Suspect in D.C. family's brutal murder may be in NYC

May 21, 2015 2:16 PM by News Staff, Photo: Metropolitan Police Department via AP

WASHINGTON, D.C. - Authorities believe a man wanted in connection with the brutal murders of a Washington, D.C. family and their housekeeper may be in the Brooklyn borough of New York City, D.C. Police Chief Cathy Lanier said at a news conference Thursday.

Authorities on Wednesday evening identified 34-year-old Daron Dylon Wint, of Lanham, Md., as a suspect in the killings of 10-year-old Philip Savopoulos; the boy's parents, 46-year-old Savvas Savopoulos and 47-year-old Amy Savopoulos; and the family's housekeeper, 57-year-old Veralicia Figueroa.

A first-degree felony murder warrant has been issued for his arrest.
The Savopoulos family and their housekeeper were found dead last Thursday, May 14 in the Savopoulos family's D.C. mansion, which is just blocks from the Vice President's residence. The home had been set on fire.

Chief Lanier has said at least three of the victims suffered stab wounds or blunt-force injuries before the arson took place.

While authorities have not commented on a motive in the case, Lanier said the crime was not random and that authorities believe Wint may have some connection to Savvas Savopoulos' business. Savopoulos was the CEO of American Iron Works, a large-scale construction company. Lanier said authorities have received information that Wint once worked at American Iron Works.

Wint was last seen wearing blue jeans, a blue-hooded sweatshirt and white tennis shoes, Lanier said, adding that anyone with information on his whereabouts is asked to contact 911 immediately. She said he may be armed.

Lanier said her department has been in contact with the commissioner of the New York City Police Department in an effort to locate Wint.

A spokesperson for the NYPD told 48 Hours' Crimesider Thursday that the department "will support the authorities in their endeavors to apprehend the suspect."
"Every law enforcement officer across the county is aware of the open warrant and is looking for him," Lanier said.

The police chief would not comment Thursday on what evidence led authorities to identify Wint as a suspect, but CBS News has learned he was identified through DNA found on the crust of a Domino's pizza that had been delivered to the home the night before the bodies were found.

CBS News has received information that a pizza was ordered to the home via the Internet last Wednesday night. Whoever ordered the pizza added a $5 tip onto the cost and left a message requesting that it be left on the outdoor porch.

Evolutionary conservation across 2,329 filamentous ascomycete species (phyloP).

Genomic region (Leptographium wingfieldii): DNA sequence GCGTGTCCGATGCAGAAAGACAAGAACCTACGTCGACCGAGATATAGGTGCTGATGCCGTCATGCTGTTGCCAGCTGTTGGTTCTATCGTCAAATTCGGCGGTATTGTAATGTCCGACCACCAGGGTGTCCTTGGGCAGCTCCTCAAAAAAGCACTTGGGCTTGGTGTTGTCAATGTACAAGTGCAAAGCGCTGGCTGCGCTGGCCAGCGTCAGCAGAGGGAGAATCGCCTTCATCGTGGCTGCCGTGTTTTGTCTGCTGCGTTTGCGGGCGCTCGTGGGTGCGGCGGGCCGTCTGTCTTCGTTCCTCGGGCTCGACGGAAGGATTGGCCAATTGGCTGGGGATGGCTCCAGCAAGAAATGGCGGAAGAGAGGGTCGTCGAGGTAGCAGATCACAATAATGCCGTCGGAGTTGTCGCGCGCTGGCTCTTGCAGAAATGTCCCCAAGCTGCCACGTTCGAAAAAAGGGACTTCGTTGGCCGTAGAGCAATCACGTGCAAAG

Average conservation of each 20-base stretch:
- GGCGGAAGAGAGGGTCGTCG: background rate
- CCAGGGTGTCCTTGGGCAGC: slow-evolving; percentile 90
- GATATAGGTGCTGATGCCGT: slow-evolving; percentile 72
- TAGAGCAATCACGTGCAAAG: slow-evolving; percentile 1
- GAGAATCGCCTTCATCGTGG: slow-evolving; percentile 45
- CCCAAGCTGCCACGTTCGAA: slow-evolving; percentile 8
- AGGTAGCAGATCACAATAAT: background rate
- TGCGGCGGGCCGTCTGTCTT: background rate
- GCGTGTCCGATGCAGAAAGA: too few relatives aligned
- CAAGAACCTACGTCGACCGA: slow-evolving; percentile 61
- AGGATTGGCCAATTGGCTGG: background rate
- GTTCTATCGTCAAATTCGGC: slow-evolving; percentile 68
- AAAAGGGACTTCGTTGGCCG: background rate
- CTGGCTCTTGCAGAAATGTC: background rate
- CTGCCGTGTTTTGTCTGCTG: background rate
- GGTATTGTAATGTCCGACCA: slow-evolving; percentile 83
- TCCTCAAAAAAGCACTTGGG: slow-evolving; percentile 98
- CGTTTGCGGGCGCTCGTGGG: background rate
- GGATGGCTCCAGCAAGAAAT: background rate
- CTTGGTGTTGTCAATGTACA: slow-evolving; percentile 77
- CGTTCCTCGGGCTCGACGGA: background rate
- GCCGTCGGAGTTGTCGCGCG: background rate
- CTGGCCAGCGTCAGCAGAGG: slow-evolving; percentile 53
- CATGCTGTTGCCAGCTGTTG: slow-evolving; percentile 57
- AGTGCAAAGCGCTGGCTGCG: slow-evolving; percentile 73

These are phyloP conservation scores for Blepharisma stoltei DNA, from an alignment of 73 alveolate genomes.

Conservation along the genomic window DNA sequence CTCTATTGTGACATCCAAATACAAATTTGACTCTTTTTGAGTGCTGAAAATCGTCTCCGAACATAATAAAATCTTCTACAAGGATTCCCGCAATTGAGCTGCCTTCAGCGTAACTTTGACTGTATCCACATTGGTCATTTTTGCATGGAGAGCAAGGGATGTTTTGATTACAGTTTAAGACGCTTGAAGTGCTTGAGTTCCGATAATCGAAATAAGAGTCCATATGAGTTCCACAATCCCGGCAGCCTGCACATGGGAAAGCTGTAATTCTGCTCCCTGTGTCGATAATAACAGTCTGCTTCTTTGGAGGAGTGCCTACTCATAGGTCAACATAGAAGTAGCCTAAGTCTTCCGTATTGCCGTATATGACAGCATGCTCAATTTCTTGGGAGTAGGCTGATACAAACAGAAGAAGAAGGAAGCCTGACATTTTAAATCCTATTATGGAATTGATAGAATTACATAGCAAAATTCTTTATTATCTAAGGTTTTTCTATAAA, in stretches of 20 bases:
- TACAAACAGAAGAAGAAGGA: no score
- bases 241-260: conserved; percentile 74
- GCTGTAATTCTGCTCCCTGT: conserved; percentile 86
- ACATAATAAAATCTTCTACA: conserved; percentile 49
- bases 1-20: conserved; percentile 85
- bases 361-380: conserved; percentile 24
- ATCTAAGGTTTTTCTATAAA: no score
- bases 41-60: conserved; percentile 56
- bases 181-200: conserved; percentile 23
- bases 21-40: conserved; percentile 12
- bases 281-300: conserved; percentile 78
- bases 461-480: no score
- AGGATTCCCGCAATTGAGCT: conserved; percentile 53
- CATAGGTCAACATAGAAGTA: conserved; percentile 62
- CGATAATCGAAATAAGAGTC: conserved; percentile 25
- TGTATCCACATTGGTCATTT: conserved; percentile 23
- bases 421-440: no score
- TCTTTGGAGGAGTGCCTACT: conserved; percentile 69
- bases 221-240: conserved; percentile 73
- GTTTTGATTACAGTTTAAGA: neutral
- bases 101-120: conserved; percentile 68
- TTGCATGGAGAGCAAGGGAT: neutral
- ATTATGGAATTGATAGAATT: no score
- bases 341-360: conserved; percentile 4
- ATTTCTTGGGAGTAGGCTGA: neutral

CBS News has also learned that hours before the Savopoulos family home went up in flames, an assistant to Savvas Savopoulos was instructed to drop off a package carrying $40,000 and to leave the money outside.

Investigators think it's possible the family was held captive overnight and that the money delivered to the home was an extortion payment Savvas Savopoulos had to pay to stop the physical abuse of his family, including the torture of his 10-year-old son Philip.

On the same day that the deaths were discovered, the Savopoulos family's Porsche was found in a parking lot in New Carrollton, Md., about 13 miles from the the house. It, too, had been set on fire.
According to the Associated Press, the location where the car was found is about 2 miles from a home in Lanham, Md. believed to be tied to Wint.

Online court records indicate Wint has a criminal history that includes a conviction in 2009 for second-degree assault in Maryland, for which he was sentenced to 30 days in jail. He also pleaded guilty in 2010 to malicious destruction of property, and a burglary charge in that case was dropped, court records show.

Robin Ficker, a defense attorney who once represented Wint, told Crimesider that he doesn't think Wint would "hurt a fly."

"I think he's a very nice person, a gentle guy. Anyone who believes he had anything to do with killing another person is completely wrong," Ficker said.

Public records indicate Wint worked for Home Depot. A manager at a Home Depot in D.C. said he could not comment on whether Wint ever worked there. He instead referred all questions to the company's corporate offices, which said they couldn't find anyone by Wint's name in their records.

Amy and Savvas Savopoulos have two surviving teenager daughters who were away at boarding school when the murders took place.

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